April 15 2018
It was fairly minor but I do like reminding people (especially Beetle) that I have a tiny scrap of metal in my head now. It’s been five weeks but so far, Beetle usually gives in to my demands or forgives me for being crabby or losing my train of thought (that has been happening often… and it sucks.)
A few years ago, I went in to have my eyes checked because I was pretty sure I needed glasses. The best way to describe my vision is “lop-sided.” I learned later this was due to an unequal loss of peripheral vision. Reading was getting difficult so I finally went in, hoping/expecting to leave with a prescription for reading glasses. Instead, I left with an appointment to have a CT scan the following morning and a meeting with a neurologist. The drastic rush to get the scan freaked me out but the optometrist was quick to reassure me that she did not think I had a brain tumor. Instead, she thought I had a faux tumor; a condition that resembled a brain tumor but was caused by excess spinal fluid. She called it “pseudotumor cerebri” but that is an out-dated term. It’s now called Idiopathic Intracranial Hypertension (IIH).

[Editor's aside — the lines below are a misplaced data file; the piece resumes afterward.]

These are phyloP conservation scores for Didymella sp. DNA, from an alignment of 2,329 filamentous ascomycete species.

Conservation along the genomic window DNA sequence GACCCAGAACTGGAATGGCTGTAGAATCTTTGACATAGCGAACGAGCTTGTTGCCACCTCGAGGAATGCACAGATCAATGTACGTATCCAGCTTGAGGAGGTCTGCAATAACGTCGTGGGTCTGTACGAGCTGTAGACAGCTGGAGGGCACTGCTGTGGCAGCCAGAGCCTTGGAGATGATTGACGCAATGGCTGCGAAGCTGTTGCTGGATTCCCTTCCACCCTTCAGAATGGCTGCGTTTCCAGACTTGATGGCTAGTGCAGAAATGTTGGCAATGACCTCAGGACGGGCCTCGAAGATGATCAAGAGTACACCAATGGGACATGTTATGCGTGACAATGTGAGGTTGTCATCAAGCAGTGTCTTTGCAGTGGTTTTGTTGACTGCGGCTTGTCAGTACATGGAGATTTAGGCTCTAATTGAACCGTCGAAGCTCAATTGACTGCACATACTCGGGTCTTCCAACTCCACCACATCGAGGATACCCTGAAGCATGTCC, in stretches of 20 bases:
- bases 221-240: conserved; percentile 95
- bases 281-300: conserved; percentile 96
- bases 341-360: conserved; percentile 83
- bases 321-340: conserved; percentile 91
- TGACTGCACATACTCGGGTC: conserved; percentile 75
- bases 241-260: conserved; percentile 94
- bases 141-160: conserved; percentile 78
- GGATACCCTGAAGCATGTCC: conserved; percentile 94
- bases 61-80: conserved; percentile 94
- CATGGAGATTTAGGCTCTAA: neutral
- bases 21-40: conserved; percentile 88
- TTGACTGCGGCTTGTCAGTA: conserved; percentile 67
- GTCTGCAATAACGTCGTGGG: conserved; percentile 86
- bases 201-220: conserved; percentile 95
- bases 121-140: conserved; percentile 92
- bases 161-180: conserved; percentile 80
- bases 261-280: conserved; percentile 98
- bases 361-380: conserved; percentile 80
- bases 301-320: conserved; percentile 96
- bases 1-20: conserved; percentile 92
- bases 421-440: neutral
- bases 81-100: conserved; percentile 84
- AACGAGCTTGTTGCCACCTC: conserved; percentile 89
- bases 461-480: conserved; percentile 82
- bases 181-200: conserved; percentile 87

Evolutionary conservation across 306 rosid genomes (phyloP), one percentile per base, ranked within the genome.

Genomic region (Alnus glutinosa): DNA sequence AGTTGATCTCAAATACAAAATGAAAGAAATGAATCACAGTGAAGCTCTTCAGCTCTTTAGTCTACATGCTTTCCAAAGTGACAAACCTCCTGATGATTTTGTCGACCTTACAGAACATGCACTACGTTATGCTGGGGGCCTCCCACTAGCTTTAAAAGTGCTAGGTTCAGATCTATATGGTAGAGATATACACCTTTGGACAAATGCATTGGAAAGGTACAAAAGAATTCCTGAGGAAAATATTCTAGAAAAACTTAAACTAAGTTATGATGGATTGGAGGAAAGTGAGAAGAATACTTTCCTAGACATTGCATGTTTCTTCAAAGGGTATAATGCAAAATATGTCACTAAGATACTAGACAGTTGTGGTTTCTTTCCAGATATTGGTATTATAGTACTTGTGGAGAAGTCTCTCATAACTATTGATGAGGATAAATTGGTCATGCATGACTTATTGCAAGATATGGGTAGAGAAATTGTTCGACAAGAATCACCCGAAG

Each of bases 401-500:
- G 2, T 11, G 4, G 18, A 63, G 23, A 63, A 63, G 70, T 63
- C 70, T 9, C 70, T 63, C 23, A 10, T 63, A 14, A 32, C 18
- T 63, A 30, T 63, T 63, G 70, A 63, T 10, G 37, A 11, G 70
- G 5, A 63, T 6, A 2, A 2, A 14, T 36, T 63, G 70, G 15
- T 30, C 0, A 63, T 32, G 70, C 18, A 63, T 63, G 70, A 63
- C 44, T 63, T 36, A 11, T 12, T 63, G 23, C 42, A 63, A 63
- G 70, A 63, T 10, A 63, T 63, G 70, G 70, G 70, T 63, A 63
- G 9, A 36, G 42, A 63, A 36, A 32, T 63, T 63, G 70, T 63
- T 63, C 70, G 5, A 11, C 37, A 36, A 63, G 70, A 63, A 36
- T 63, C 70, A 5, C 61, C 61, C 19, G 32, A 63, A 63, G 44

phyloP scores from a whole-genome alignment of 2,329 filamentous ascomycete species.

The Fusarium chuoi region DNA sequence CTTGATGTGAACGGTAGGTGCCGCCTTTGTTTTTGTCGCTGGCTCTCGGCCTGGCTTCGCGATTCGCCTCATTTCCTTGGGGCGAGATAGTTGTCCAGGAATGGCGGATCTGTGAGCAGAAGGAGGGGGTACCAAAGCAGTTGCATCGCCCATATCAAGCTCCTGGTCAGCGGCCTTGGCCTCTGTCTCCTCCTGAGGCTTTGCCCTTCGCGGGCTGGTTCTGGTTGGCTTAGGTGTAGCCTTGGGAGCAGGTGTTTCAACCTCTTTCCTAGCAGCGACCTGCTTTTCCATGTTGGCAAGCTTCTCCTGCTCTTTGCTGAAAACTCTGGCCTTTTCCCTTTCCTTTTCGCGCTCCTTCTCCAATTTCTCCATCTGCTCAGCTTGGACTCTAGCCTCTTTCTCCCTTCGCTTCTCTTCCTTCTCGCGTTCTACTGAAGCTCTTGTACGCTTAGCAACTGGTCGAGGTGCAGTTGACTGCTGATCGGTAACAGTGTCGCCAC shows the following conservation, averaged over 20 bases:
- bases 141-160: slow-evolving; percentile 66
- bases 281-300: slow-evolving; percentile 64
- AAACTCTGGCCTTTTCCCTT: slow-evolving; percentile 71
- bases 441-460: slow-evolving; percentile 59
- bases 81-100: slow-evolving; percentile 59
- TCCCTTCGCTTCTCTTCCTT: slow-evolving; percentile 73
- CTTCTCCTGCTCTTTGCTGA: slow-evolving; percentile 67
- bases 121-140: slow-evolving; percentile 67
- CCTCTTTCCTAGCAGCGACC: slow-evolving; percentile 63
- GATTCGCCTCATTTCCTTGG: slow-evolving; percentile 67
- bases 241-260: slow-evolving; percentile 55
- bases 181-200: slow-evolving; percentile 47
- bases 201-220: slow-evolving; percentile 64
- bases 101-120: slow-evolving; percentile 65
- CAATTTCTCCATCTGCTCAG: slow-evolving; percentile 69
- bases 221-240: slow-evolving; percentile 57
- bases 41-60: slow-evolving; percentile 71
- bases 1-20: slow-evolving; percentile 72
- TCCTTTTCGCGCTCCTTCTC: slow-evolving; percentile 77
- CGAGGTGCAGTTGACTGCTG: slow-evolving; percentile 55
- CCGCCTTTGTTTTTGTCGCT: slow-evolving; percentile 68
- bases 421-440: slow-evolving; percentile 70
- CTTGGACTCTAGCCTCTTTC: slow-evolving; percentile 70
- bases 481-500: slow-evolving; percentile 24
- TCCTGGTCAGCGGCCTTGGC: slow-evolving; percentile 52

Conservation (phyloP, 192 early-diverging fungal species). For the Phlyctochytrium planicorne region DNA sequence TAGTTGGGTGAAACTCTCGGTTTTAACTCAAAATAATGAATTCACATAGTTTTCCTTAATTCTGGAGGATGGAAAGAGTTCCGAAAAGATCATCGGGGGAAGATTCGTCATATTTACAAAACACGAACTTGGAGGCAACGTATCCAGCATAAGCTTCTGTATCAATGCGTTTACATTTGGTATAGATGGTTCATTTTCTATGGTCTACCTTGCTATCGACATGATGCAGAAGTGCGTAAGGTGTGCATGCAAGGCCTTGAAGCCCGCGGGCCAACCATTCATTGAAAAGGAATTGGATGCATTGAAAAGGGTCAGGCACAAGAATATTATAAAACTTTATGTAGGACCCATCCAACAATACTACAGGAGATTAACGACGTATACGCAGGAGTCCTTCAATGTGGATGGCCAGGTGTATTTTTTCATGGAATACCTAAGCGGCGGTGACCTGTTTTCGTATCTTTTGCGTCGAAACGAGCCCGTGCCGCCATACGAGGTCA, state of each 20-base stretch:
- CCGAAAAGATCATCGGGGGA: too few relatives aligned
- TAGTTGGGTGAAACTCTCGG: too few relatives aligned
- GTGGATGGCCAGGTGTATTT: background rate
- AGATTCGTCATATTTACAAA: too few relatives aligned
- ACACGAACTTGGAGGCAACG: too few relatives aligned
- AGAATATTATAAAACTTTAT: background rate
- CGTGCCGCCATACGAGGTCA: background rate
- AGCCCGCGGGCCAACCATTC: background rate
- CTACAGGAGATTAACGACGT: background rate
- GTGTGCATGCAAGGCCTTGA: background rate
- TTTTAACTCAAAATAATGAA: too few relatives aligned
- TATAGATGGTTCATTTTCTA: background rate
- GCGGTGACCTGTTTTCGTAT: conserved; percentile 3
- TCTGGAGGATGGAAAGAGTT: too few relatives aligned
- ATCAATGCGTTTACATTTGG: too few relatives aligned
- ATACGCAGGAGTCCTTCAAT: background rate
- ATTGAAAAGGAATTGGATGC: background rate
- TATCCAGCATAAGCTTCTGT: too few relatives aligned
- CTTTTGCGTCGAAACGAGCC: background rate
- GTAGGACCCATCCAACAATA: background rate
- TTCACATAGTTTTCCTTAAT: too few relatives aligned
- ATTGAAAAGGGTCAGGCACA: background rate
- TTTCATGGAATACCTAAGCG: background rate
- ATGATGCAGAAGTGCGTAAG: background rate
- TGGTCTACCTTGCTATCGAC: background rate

The CT scan confirmed the absence of tumors but the lumbar puncture performed by my neurologist indicated my optometrist was right about IIH. I spent the next seven years on and off medication that made me miserable… Diamox, Lasix, and Topamax. My ears rang. My hands, feet, and sometimes my face tingled. “Tingle” sounds fun. This wasn’t fun. It felt like bugs crawling beneath my skin. I hated it.
My hair fell out and my skin became ashy and dry. My mouth became dry and my gums swelled. I even had a tooth pulled. Fatigue set in and I had an overall lack of energy. A short 30 minute walk on the treadmill would put me out for hours. My digestive system got really messed up and I’m at the point now where if I eat something, I don’t know if it will cause me to wake up in pain.
The worst side effect from the medication was feeling stupid. Forgetting words. Not being able to track a simple conversation. Feeling isolated because it takes so much time to process what is being said. My neurologist called it “brain fog.” I like to think of myself as a strong woman but this hurt. (I also cried about my hair falling out… don’t judge me.)
To be continued…